Saturday 8 October 2011

An Important Case of Antiquities Smuggling (Thessalonike, Greece)

by Kostas Onisenko

Ancient objects similar to those that were confiscated by the Department of Illegal Antiquities Trade of the Greek Police last Thursday will be admired by visitors of the large exhibition at the Louvre in Paris "Ancient Macedonia - The Kingdom of Alexander the Great". The antiquities that were located by the police are similar to those that have been discovered in various localities of Central Macedonia, such as Sindos, Archondiko of Pella and elsewhere. "It is certain that these come from an illegal dig, certainly in Central Macedonia" commented a source in the Ministry of Culture. They total 70 objects of great archaeological importance, probably of the 6th century BC. The police handed over to archaeologists four helmets, golden masks, golden mouth-pieces, clay and metal vessels, pieces of an iron sword, various gold pieces and more. The archaeologists have not et determined their exact provenance.

The antiquities were handed over to the Archaeological Museum on the day that they wer e confiscated, in the presence of the Minister of Culture, P. Geroulanos, and the heads of Greek Police.

A source from the Ministry of Citizen Protection speaking to "Kathimerini" spoke of the great interest and the dimensions that this operations took on, and are related not only to the importance of the finding and saving such an important archaeological treasure: 'The geographic provenance of the objects and the fact that they seem to be related to the culture of Alexander the Great's Macedonia is of special importance, as it was imperative that they were not exported. In that case it would have been possible that they be "rediscovered" in an official "excavation" of one of our neighbouring countries. We have indications that such "discoveries of archaeological treasures" had in fact earlier been sold by illegal antiquity merchants from Greece. However this is something extremely difficult to prove", according to the same source.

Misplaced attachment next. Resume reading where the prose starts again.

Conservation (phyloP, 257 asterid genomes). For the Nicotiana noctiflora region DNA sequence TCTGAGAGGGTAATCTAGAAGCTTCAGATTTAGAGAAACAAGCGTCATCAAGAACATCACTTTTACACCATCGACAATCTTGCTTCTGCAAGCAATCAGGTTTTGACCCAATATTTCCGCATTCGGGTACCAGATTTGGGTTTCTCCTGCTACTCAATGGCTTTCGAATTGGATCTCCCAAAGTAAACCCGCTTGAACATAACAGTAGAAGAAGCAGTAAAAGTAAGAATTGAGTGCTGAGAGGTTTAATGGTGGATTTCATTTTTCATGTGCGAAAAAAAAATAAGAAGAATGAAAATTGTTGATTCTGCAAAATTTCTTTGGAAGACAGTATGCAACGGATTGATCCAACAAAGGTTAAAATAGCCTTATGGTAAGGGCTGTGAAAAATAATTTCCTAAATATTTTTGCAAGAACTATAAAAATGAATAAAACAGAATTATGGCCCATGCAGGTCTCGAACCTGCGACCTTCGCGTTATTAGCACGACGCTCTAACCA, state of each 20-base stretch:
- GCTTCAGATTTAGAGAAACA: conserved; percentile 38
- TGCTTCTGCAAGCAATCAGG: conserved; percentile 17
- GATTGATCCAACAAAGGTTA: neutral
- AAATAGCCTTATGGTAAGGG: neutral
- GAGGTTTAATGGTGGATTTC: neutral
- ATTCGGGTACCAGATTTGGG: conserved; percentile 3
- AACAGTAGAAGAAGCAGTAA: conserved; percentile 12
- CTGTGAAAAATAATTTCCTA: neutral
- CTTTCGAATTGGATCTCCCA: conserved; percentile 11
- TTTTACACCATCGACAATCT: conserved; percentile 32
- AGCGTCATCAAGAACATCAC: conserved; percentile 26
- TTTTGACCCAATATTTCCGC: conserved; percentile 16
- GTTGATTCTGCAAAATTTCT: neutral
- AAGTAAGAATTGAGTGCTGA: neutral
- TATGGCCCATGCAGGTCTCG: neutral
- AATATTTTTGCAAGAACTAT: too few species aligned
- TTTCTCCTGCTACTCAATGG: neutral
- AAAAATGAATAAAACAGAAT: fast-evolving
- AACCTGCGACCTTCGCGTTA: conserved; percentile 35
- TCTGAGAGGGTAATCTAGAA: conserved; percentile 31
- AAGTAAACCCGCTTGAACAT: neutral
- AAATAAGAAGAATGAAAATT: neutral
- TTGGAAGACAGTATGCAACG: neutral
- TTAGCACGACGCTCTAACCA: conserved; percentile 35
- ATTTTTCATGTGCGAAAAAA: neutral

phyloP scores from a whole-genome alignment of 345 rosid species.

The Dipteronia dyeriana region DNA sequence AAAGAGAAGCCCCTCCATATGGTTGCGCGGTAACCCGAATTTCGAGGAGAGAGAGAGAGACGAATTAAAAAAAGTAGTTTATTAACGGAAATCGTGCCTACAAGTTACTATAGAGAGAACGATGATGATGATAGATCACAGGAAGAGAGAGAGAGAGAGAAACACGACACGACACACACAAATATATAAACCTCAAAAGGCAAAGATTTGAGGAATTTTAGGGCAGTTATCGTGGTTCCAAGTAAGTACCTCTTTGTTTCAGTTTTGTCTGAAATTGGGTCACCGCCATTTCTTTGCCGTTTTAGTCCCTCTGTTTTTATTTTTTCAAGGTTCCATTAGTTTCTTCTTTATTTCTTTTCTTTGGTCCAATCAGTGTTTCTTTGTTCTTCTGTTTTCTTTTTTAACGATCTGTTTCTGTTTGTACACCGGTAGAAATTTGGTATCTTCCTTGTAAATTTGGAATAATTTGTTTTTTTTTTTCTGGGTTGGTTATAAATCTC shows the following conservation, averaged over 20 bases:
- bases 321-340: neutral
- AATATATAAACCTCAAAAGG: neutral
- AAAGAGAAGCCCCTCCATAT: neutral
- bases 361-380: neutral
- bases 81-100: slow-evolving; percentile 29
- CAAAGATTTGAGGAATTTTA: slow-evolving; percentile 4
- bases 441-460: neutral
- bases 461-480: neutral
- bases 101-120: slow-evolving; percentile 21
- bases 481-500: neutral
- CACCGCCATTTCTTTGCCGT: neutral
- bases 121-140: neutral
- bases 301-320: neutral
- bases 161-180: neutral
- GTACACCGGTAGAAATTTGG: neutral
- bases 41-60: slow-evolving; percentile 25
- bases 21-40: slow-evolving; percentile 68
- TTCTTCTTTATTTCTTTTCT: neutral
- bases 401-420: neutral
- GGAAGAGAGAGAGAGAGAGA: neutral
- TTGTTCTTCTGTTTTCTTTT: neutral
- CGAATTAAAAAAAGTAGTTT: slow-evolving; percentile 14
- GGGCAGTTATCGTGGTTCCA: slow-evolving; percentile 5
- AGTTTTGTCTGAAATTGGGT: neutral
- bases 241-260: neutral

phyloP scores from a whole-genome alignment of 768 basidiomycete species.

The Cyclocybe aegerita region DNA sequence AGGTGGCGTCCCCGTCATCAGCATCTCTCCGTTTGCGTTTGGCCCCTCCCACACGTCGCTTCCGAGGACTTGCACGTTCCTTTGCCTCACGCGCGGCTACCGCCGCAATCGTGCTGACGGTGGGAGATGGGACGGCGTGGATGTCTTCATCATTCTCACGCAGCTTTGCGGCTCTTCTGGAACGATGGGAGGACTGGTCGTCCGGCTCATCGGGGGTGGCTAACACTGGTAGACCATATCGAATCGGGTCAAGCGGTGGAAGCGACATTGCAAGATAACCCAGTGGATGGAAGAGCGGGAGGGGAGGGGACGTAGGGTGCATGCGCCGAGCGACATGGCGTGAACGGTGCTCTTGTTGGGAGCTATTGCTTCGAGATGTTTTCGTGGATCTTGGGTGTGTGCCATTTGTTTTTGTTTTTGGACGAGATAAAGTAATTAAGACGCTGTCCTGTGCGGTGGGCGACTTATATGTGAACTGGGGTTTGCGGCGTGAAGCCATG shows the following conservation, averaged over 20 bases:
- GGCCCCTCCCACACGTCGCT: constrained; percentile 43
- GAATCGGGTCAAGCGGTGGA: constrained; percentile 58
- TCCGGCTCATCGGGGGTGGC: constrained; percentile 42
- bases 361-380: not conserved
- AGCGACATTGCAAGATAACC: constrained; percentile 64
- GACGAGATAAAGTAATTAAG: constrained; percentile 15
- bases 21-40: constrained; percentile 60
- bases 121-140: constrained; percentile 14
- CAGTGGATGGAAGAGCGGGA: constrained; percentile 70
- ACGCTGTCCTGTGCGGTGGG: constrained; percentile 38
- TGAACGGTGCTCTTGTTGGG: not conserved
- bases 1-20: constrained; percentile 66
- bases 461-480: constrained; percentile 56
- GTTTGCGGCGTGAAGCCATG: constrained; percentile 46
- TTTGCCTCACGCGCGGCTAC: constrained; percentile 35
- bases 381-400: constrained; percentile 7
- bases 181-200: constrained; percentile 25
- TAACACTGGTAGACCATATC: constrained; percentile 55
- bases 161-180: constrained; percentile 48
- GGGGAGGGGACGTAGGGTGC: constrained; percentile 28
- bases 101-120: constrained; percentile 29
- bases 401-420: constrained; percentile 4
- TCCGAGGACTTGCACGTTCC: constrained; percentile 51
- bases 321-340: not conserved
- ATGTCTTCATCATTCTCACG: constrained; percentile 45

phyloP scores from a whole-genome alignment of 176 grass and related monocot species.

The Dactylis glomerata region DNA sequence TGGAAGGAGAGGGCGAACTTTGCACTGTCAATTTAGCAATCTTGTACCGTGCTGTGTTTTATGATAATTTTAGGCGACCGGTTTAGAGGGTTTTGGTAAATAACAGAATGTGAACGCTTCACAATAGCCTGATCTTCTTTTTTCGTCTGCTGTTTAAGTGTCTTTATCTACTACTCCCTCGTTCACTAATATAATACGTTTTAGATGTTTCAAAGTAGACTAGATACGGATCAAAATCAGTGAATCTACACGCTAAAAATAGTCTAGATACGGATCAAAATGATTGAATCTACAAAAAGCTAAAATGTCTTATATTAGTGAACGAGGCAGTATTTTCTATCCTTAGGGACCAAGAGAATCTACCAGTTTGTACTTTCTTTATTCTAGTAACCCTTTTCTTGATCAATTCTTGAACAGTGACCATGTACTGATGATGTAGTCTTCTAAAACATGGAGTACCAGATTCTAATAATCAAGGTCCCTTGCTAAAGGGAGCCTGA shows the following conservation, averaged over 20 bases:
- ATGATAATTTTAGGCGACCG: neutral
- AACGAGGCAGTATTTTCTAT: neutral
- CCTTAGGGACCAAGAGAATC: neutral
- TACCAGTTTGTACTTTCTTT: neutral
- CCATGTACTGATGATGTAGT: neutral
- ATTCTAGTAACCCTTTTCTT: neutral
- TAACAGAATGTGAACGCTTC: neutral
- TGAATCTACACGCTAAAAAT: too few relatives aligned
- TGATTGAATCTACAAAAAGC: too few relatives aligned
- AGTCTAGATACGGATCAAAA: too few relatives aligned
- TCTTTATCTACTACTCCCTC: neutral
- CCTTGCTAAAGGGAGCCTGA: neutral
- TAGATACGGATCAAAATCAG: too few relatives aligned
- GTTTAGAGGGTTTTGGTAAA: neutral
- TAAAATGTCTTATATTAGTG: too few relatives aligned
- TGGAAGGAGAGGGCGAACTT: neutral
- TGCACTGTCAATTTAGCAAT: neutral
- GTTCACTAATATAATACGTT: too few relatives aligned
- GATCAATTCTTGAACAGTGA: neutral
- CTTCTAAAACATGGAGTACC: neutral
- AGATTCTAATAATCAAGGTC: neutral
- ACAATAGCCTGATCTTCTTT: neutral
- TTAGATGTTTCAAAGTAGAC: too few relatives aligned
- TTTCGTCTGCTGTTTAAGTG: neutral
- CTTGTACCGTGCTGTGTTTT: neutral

The Greek Prime Minister Georgos Papandreou and the Minister of Culture Pavlos Geroulanos examine the antiquities.

"People of the Night"

According to information it was about three months ago that the police received the first information pertaining to the case. They contacted the illegal antiquities merchants in the guise of potential buyers and agreed to "buy" the treasure for the sum of 10 mil. euros. During the deal two people were arrested and two more are now wanted. According to police sources the were "people of the night" (mafia).

Source: Kathimerini, 08.10.2011

Supplementary information, taken from the article by
Aggeliki Kopi, Ta Nea.

It appears that the finds come from four or maybe five separate graves. Given that there are four helmets and some objects related to a woman's burial there must be at least five separate graves. It appears that they come from a hitherto unknown burial site.

The objects include: Four helmets, two golden masks with the features of the dead person, gold mouth-pieces, gold plates and jewellery that was attached to the clothes (tainies, circular pieces with the Macedonian star and more), gold rings, pins, and a small silver spoon are amongst the most important of the 70 antiquities recovered. We must also mention a miniature glass amphora with beautiful colours and designs, a phiale bearing the well known ray-decoration (star), an exceptional oinochoe, whose handle ends near the lip in the form of three lion heads, silver vessels, the upper part of a large bronze oinochoe, small clay figurines and a large selection of gold leaf decorated with Macedonian motifs.

According to the report of Aggeliaforos, 25.10.2011 one of those accused in this case disclosed information about the whereabouts of the unknown cemetery: it is said to be located in the larger area of Gerakarou. The archeologists where guided to the spot by the accused, but no announcement has yet officially been made.

Aggeliki Kopi, Ta Nea, 08.10.2011

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